Military jobs are synonymous with stress, but one of the most stressful jobs even by military standards is that of the jet fighter pilot. Not only are they required to process a lot of operational information very quickly, they must do it while wearing headgear that can strain the head and neck the faster the plane flies. For instance, when jet fighter pilots need night vision, they must strap on an external pair of night vision goggles. According to the BBC, night vision goggles typically weigh about 1.1 lbs., but they can weigh nine times as much when the jet accelerates at 9G.
See: Photos of the Day: The Striker II night vision helmet
The Striker II night vision helmet from BAE Systems aims to free up the pilot by integrating night vision within the helmet itself. The company introduced the helmet this week at the Farnborough Airshow. According to the company, the system “integrates a center-mounted ISIE-11 sensor based on Intevac Photonics’ patented advanced imaging sensor technology, known as the electron bombarded active pixel sensor (EBAPS).”
Since a digital night vision camera goes inside the helmet and information is fed onto the visor, the pilot will experience fewer g-force effects on their head and neck while benefitting from greater situational awareness. The pilot’s actions will less likely be delayed by having to look for information because operational information will now appear in their field of vision. Comfort is further enhanced because the pilot no longer needs to make any adjustments to the hardware in day-to-night transitions. BAE also added “a cutting-edge tracking system that ensures the pilot’s exact head position and the aircraft computer system are continuously in sync.”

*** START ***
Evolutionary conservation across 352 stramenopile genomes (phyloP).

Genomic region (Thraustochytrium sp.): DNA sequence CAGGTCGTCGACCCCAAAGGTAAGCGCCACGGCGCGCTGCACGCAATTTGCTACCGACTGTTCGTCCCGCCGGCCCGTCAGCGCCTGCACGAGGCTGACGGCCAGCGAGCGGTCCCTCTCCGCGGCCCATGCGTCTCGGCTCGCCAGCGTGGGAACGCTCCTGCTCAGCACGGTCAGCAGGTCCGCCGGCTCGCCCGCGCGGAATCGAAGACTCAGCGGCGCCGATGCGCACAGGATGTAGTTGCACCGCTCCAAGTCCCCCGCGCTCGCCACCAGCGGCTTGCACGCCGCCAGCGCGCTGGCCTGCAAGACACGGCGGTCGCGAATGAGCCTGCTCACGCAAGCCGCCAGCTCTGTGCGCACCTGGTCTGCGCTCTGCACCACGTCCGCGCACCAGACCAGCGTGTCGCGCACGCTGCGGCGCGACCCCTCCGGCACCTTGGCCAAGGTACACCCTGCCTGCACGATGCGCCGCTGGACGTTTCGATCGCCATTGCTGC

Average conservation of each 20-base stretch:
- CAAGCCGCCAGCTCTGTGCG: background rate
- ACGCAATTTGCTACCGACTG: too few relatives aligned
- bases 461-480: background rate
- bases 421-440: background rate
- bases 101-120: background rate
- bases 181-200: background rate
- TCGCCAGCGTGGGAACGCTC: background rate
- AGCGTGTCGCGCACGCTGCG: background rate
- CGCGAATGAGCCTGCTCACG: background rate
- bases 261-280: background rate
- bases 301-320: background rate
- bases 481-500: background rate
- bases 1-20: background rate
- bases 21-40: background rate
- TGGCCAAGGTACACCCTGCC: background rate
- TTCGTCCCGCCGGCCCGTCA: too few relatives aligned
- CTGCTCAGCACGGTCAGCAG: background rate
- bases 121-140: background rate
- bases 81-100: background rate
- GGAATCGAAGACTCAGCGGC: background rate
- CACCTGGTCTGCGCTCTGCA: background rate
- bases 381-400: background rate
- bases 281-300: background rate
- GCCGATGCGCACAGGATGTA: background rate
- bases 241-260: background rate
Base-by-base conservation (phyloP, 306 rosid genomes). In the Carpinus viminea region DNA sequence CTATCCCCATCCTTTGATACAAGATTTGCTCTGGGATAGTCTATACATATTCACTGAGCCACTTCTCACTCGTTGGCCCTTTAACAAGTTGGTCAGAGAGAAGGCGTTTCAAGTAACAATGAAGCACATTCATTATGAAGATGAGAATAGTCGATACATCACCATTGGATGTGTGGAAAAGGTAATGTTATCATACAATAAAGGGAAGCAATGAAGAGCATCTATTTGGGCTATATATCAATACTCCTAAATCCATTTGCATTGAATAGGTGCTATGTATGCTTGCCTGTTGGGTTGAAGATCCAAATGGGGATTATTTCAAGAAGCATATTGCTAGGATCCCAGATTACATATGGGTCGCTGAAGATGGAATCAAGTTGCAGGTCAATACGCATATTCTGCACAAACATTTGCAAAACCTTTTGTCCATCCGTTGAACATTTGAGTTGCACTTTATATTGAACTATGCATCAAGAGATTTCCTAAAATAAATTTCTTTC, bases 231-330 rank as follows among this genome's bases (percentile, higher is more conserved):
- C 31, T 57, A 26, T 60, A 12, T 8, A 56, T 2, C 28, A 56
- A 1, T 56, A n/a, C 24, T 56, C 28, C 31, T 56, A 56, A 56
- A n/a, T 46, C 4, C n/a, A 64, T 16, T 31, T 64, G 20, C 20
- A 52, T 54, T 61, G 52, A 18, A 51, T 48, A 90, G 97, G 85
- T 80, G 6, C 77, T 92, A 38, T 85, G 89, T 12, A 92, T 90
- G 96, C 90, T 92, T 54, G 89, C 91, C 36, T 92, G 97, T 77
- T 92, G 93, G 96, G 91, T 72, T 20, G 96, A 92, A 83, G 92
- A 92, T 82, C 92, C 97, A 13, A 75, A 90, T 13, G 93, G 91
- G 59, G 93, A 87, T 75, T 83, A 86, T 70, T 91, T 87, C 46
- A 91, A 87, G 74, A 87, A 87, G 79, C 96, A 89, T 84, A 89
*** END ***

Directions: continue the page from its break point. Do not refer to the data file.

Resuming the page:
So many of today’s electronic devices intend to “free up” the user one way or the other, whether to reduce the amount of bulky equipment the user may need, to save steps in a task, or as in the case of head-up displays, to keep the user focused on what is in front of them. Helmet-mounted display systems with night vision integrated into the visor promise to do all of these things. If they succeed in enhancing jet pilots’ capabilities while delivering head and neck comfort, these helmet mounted displays may indeed take a load off jet pilots’ minds … and neck … and shoulders.